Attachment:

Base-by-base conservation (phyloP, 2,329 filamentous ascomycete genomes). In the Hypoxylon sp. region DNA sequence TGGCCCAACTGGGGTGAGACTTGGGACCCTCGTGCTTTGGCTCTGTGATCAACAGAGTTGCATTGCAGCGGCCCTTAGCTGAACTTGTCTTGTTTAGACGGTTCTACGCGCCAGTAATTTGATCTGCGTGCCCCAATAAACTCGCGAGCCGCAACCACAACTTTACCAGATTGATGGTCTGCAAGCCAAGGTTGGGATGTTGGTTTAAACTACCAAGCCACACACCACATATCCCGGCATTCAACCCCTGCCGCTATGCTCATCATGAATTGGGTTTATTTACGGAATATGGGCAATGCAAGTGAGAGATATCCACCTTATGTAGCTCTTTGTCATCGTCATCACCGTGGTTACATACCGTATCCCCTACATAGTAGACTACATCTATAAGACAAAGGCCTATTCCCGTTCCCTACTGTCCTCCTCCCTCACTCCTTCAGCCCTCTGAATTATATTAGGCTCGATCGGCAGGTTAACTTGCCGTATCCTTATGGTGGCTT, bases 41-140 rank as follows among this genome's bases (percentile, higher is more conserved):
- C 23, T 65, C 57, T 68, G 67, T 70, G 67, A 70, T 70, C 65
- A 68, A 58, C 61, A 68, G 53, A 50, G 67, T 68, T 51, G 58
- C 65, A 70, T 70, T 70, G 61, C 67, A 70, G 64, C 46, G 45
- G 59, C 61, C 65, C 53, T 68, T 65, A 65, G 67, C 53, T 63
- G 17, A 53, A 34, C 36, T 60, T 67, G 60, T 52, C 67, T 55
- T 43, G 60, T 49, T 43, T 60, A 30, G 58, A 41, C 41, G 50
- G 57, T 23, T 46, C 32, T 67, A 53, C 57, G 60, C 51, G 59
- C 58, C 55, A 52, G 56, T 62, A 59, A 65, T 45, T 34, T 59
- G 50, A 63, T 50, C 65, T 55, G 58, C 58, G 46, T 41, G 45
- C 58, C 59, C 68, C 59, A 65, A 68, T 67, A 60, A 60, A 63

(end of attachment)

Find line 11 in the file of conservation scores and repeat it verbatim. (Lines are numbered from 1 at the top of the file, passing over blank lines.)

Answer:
- C 58, C 59, C 68, C 59, A 65, A 68, T 67, A 60, A 60, A 63